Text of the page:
1. Firstly, I think the library and bibliography of texts for children and young adults available on Teaching for Change (teachingforchange.org), a social justice-based education website, provides invaluable resources for parents and educators alike on the experiences of young people today. Moreover, the books become ways of using stories to discuss complicated but necessary issues with young people from race to gun violence.
  2. As a museum educator watching children interact with art objects, seeing what they are drawn to, the questions they ask, and how they are affected by the space of the art museum teaches me about how to wonder, how to stay open, and how to see the beauty in things that I initially found mundane.

For more structure on talking to children at various developmental stages and ages about art, I believe Françoise Barbe-Bell’s How to Talk To Children about Art is an accessible beginner’s guide for guardians and parents.

JW: Looking ahead, what signals or trends do you perceive that make you most hopeful about the future our children will inhabit?

KS: The recent March for Our Lives organizing efforts by teens in America makes me believe that there are people like me and younger who believe in a racially and economically just world that is safe for all people. Moreover, as a person who has been able to work closely with educators from Milwaukee and beyond, I’m inspired everyday by teachers, particularly those invested in pairing social justice with their work in and beyond the classroom. The time, commitment and humility that teachers bring to their teaching and to their professional development to ensure that they are able to create safe and supportive learning environments for their students, reminds me that in addition to the youth activists who are a beacon of hope, teachers are also stewards of education and the future that our children will inhabit.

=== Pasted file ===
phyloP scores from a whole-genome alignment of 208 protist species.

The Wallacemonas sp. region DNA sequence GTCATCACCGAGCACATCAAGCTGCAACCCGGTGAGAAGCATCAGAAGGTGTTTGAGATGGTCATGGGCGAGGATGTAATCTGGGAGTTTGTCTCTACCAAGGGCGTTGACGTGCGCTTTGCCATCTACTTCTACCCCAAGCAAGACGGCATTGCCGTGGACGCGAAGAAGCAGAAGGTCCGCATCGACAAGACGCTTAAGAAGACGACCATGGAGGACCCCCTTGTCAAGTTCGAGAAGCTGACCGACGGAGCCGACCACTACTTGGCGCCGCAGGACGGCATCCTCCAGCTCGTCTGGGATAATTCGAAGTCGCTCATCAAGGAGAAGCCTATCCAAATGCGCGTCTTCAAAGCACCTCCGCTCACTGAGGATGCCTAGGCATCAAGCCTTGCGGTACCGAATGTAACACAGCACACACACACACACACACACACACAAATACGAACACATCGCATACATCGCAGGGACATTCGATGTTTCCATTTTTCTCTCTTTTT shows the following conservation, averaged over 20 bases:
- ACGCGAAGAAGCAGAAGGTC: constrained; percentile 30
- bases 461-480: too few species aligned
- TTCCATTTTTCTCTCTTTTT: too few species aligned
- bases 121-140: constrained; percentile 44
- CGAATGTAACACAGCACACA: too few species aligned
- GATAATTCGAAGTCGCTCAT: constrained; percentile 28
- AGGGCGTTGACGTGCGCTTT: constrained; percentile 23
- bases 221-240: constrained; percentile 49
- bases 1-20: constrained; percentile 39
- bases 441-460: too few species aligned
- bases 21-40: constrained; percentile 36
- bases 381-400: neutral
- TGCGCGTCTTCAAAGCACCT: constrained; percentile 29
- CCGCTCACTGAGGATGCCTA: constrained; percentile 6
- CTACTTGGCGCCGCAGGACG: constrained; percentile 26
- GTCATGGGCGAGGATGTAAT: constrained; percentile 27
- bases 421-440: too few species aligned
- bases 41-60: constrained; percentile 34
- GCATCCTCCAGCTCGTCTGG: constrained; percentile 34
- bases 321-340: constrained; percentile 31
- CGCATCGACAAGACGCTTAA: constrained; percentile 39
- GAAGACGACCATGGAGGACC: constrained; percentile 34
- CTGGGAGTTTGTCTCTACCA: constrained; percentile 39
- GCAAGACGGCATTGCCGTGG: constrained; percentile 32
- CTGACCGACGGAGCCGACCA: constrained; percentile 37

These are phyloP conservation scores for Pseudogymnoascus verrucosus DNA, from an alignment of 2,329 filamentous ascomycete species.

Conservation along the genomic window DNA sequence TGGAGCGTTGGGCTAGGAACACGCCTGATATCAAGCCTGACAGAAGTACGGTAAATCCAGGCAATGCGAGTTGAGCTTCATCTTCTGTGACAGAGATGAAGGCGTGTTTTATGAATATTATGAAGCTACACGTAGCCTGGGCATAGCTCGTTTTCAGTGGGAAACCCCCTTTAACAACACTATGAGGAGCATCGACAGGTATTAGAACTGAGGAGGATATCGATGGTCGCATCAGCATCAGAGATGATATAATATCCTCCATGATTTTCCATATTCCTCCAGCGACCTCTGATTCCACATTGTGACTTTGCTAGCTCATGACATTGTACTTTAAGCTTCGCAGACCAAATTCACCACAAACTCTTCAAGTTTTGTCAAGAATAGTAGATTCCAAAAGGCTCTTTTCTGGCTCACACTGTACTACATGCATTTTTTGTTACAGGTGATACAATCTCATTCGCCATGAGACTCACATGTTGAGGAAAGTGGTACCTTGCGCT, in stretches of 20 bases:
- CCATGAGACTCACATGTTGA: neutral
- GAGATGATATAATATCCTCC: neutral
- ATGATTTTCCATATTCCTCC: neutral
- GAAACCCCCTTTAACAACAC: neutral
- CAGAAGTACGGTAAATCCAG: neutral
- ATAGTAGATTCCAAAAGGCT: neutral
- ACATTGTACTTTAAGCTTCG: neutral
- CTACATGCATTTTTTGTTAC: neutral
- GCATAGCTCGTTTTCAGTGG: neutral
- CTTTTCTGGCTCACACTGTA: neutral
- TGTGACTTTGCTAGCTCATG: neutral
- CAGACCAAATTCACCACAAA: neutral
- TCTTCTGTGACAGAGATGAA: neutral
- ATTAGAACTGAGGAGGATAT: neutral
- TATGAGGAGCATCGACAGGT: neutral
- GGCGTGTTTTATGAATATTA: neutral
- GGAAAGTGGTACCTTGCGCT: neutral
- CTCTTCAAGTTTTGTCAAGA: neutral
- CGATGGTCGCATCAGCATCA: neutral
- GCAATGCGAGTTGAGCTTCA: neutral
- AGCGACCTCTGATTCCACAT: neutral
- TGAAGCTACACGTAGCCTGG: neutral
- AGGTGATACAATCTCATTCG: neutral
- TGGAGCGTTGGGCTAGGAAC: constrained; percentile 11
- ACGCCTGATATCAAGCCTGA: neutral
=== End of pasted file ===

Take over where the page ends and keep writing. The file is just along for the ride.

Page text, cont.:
JW: Is there one project you dream of undertaking, but haven’t yet started?

KS: Quite honestly, the dream would be to create art, scholarship, and travel between the U.S., Africa, and Haiti.